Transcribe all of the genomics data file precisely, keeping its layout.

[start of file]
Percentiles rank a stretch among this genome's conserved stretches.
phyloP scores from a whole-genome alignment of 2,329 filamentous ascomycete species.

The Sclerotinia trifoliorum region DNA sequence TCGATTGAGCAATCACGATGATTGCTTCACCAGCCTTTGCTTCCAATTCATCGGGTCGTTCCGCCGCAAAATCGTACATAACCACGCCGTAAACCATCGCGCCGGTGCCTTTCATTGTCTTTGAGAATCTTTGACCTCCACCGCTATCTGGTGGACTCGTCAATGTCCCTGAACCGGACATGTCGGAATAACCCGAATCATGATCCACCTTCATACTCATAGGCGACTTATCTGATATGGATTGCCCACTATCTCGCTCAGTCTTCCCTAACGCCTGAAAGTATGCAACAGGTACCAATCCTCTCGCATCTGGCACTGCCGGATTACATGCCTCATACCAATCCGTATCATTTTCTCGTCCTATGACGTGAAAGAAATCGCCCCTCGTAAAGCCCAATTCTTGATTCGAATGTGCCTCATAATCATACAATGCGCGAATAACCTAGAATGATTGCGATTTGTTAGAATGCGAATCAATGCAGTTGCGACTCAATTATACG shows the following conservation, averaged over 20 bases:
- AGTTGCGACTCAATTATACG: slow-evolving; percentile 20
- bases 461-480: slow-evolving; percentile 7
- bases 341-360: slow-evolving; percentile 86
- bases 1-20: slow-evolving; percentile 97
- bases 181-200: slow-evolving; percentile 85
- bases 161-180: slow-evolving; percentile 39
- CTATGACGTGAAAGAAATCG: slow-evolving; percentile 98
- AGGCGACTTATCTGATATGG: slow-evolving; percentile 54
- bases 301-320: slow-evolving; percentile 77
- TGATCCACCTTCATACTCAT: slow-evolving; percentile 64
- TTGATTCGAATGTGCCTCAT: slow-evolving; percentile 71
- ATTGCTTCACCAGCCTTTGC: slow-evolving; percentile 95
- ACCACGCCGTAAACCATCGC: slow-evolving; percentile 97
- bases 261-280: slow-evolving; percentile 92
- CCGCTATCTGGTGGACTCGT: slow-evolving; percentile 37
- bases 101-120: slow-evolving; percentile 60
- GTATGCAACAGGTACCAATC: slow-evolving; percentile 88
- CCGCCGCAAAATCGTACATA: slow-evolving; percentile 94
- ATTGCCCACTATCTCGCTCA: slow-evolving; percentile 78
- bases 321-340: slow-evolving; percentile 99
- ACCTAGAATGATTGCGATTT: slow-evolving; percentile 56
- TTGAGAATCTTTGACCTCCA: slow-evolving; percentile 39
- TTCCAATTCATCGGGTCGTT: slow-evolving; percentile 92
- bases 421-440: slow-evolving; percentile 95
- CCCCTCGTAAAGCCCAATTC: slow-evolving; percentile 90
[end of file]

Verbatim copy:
Percentiles rank a stretch among this genome's conserved stretches.
phyloP scores from a whole-genome alignment of 2,329 filamentous ascomycete species.

The Sclerotinia trifoliorum region DNA sequence TCGATTGAGCAATCACGATGATTGCTTCACCAGCCTTTGCTTCCAATTCATCGGGTCGTTCCGCCGCAAAATCGTACATAACCACGCCGTAAACCATCGCGCCGGTGCCTTTCATTGTCTTTGAGAATCTTTGACCTCCACCGCTATCTGGTGGACTCGTCAATGTCCCTGAACCGGACATGTCGGAATAACCCGAATCATGATCCACCTTCATACTCATAGGCGACTTATCTGATATGGATTGCCCACTATCTCGCTCAGTCTTCCCTAACGCCTGAAAGTATGCAACAGGTACCAATCCTCTCGCATCTGGCACTGCCGGATTACATGCCTCATACCAATCCGTATCATTTTCTCGTCCTATGACGTGAAAGAAATCGCCCCTCGTAAAGCCCAATTCTTGATTCGAATGTGCCTCATAATCATACAATGCGCGAATAACCTAGAATGATTGCGATTTGTTAGAATGCGAATCAATGCAGTTGCGACTCAATTATACG shows the following conservation, averaged over 20 bases:
- AGTTGCGACTCAATTATACG: slow-evolving; percentile 20
- bases 461-480: slow-evolving; percentile 7
- bases 341-360: slow-evolving; percentile 86
- bases 1-20: slow-evolving; percentile 97
- bases 181-200: slow-evolving; percentile 85
- bases 161-180: slow-evolving; percentile 39
- CTATGACGTGAAAGAAATCG: slow-evolving; percentile 98
- AGGCGACTTATCTGATATGG: slow-evolving; percentile 54
- bases 301-320: slow-evolving; percentile 77
- TGATCCACCTTCATACTCAT: slow-evolving; percentile 64
- TTGATTCGAATGTGCCTCAT: slow-evolving; percentile 71
- ATTGCTTCACCAGCCTTTGC: slow-evolving; percentile 95
- ACCACGCCGTAAACCATCGC: slow-evolving; percentile 97
- bases 261-280: slow-evolving; percentile 92
- CCGCTATCTGGTGGACTCGT: slow-evolving; percentile 37
- bases 101-120: slow-evolving; percentile 60
- GTATGCAACAGGTACCAATC: slow-evolving; percentile 88
- CCGCCGCAAAATCGTACATA: slow-evolving; percentile 94
- ATTGCCCACTATCTCGCTCA: slow-evolving; percentile 78
- bases 321-340: slow-evolving; percentile 99
- ACCTAGAATGATTGCGATTT: slow-evolving; percentile 56
- TTGAGAATCTTTGACCTCCA: slow-evolving; percentile 39
- TTCCAATTCATCGGGTCGTT: slow-evolving; percentile 92
- bases 421-440: slow-evolving; percentile 95
- CCCCTCGTAAAGCCCAATTC: slow-evolving; percentile 90